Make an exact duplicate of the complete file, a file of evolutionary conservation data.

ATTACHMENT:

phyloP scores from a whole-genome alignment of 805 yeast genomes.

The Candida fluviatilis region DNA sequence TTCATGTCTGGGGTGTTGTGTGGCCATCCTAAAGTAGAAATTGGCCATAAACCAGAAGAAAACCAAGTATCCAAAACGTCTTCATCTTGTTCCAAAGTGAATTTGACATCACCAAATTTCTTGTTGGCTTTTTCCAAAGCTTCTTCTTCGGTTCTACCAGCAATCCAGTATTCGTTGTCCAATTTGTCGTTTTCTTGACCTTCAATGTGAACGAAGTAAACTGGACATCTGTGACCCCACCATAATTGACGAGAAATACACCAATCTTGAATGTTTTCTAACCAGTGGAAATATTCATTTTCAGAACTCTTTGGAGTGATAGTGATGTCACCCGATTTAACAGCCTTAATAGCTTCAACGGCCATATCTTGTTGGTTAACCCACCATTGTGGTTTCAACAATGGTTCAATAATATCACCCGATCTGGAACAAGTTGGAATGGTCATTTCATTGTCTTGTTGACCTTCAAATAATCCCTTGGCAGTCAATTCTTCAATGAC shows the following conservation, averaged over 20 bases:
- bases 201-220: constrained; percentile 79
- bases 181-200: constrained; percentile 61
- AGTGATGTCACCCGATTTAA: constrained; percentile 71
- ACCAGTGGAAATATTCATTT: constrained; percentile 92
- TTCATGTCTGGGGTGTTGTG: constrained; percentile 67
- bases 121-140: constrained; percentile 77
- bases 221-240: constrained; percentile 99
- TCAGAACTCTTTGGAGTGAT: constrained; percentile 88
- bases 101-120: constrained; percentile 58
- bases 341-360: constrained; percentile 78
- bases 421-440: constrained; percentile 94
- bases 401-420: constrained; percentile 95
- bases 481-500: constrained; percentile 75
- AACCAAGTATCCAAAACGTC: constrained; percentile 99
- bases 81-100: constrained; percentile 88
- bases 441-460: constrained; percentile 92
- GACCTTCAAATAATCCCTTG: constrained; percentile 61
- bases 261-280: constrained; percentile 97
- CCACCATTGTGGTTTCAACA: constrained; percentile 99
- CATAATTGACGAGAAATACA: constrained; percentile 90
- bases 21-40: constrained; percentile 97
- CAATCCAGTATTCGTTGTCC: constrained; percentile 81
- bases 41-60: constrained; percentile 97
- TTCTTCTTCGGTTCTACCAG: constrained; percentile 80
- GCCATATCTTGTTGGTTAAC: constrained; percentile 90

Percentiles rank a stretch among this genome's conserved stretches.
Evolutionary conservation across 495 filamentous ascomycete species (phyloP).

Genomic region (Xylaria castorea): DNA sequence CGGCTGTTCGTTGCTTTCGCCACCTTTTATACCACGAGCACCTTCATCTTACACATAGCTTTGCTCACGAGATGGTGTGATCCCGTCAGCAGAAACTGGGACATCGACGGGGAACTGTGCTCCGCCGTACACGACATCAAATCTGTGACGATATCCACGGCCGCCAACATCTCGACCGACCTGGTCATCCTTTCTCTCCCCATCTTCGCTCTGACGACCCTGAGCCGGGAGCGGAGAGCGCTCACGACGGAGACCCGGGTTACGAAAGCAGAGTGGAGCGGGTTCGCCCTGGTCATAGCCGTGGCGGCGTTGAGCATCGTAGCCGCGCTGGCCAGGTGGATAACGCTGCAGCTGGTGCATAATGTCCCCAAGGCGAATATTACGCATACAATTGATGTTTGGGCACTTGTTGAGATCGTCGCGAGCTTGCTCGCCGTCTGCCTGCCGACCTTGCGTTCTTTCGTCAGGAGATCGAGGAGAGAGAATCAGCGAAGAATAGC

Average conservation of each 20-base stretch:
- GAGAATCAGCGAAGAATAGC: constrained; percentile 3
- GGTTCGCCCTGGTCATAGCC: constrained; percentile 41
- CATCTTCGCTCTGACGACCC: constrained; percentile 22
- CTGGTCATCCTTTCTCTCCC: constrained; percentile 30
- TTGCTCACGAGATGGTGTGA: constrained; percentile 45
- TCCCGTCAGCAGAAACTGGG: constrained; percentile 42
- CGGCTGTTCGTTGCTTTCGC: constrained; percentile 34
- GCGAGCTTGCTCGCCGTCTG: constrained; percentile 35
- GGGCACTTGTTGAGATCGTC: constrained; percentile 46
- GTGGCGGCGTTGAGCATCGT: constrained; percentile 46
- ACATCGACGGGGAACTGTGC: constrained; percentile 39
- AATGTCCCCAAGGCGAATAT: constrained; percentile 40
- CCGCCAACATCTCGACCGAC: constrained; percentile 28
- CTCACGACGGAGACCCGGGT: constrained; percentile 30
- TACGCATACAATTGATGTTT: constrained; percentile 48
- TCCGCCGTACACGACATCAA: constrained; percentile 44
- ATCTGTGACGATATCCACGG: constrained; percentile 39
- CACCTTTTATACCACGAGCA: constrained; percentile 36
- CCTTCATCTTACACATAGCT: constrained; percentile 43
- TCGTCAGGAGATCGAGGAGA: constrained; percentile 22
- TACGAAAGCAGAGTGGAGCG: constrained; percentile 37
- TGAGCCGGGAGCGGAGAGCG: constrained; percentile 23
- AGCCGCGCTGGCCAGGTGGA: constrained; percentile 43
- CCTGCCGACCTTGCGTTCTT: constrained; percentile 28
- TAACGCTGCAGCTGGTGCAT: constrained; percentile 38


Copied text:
phyloP scores from a whole-genome alignment of 805 yeast genomes.

The Candida fluviatilis region DNA sequence TTCATGTCTGGGGTGTTGTGTGGCCATCCTAAAGTAGAAATTGGCCATAAACCAGAAGAAAACCAAGTATCCAAAACGTCTTCATCTTGTTCCAAAGTGAATTTGACATCACCAAATTTCTTGTTGGCTTTTTCCAAAGCTTCTTCTTCGGTTCTACCAGCAATCCAGTATTCGTTGTCCAATTTGTCGTTTTCTTGACCTTCAATGTGAACGAAGTAAACTGGACATCTGTGACCCCACCATAATTGACGAGAAATACACCAATCTTGAATGTTTTCTAACCAGTGGAAATATTCATTTTCAGAACTCTTTGGAGTGATAGTGATGTCACCCGATTTAACAGCCTTAATAGCTTCAACGGCCATATCTTGTTGGTTAACCCACCATTGTGGTTTCAACAATGGTTCAATAATATCACCCGATCTGGAACAAGTTGGAATGGTCATTTCATTGTCTTGTTGACCTTCAAATAATCCCTTGGCAGTCAATTCTTCAATGAC shows the following conservation, averaged over 20 bases:
- bases 201-220: constrained; percentile 79
- bases 181-200: constrained; percentile 61
- AGTGATGTCACCCGATTTAA: constrained; percentile 71
- ACCAGTGGAAATATTCATTT: constrained; percentile 92
- TTCATGTCTGGGGTGTTGTG: constrained; percentile 67
- bases 121-140: constrained; percentile 77
- bases 221-240: constrained; percentile 99
- TCAGAACTCTTTGGAGTGAT: constrained; percentile 88
- bases 101-120: constrained; percentile 58
- bases 341-360: constrained; percentile 78
- bases 421-440: constrained; percentile 94
- bases 401-420: constrained; percentile 95
- bases 481-500: constrained; percentile 75
- AACCAAGTATCCAAAACGTC: constrained; percentile 99
- bases 81-100: constrained; percentile 88
- bases 441-460: constrained; percentile 92
- GACCTTCAAATAATCCCTTG: constrained; percentile 61
- bases 261-280: constrained; percentile 97
- CCACCATTGTGGTTTCAACA: constrained; percentile 99
- CATAATTGACGAGAAATACA: constrained; percentile 90
- bases 21-40: constrained; percentile 97
- CAATCCAGTATTCGTTGTCC: constrained; percentile 81
- bases 41-60: constrained; percentile 97
- TTCTTCTTCGGTTCTACCAG: constrained; percentile 80
- GCCATATCTTGTTGGTTAAC: constrained; percentile 90

Percentiles rank a stretch among this genome's conserved stretches.
Evolutionary conservation across 495 filamentous ascomycete species (phyloP).

Genomic region (Xylaria castorea): DNA sequence CGGCTGTTCGTTGCTTTCGCCACCTTTTATACCACGAGCACCTTCATCTTACACATAGCTTTGCTCACGAGATGGTGTGATCCCGTCAGCAGAAACTGGGACATCGACGGGGAACTGTGCTCCGCCGTACACGACATCAAATCTGTGACGATATCCACGGCCGCCAACATCTCGACCGACCTGGTCATCCTTTCTCTCCCCATCTTCGCTCTGACGACCCTGAGCCGGGAGCGGAGAGCGCTCACGACGGAGACCCGGGTTACGAAAGCAGAGTGGAGCGGGTTCGCCCTGGTCATAGCCGTGGCGGCGTTGAGCATCGTAGCCGCGCTGGCCAGGTGGATAACGCTGCAGCTGGTGCATAATGTCCCCAAGGCGAATATTACGCATACAATTGATGTTTGGGCACTTGTTGAGATCGTCGCGAGCTTGCTCGCCGTCTGCCTGCCGACCTTGCGTTCTTTCGTCAGGAGATCGAGGAGAGAGAATCAGCGAAGAATAGC

Average conservation of each 20-base stretch:
- GAGAATCAGCGAAGAATAGC: constrained; percentile 3
- GGTTCGCCCTGGTCATAGCC: constrained; percentile 41
- CATCTTCGCTCTGACGACCC: constrained; percentile 22
- CTGGTCATCCTTTCTCTCCC: constrained; percentile 30
- TTGCTCACGAGATGGTGTGA: constrained; percentile 45
- TCCCGTCAGCAGAAACTGGG: constrained; percentile 42
- CGGCTGTTCGTTGCTTTCGC: constrained; percentile 34
- GCGAGCTTGCTCGCCGTCTG: constrained; percentile 35
- GGGCACTTGTTGAGATCGTC: constrained; percentile 46
- GTGGCGGCGTTGAGCATCGT: constrained; percentile 46
- ACATCGACGGGGAACTGTGC: constrained; percentile 39
- AATGTCCCCAAGGCGAATAT: constrained; percentile 40
- CCGCCAACATCTCGACCGAC: constrained; percentile 28
- CTCACGACGGAGACCCGGGT: constrained; percentile 30
- TACGCATACAATTGATGTTT: constrained; percentile 48
- TCCGCCGTACACGACATCAA: constrained; percentile 44
- ATCTGTGACGATATCCACGG: constrained; percentile 39
- CACCTTTTATACCACGAGCA: constrained; percentile 36
- CCTTCATCTTACACATAGCT: constrained; percentile 43
- TCGTCAGGAGATCGAGGAGA: constrained; percentile 22
- TACGAAAGCAGAGTGGAGCG: constrained; percentile 37
- TGAGCCGGGAGCGGAGAGCG: constrained; percentile 23
- AGCCGCGCTGGCCAGGTGGA: constrained; percentile 43
- CCTGCCGACCTTGCGTTCTT: constrained; percentile 28
- TAACGCTGCAGCTGGTGCAT: constrained; percentile 38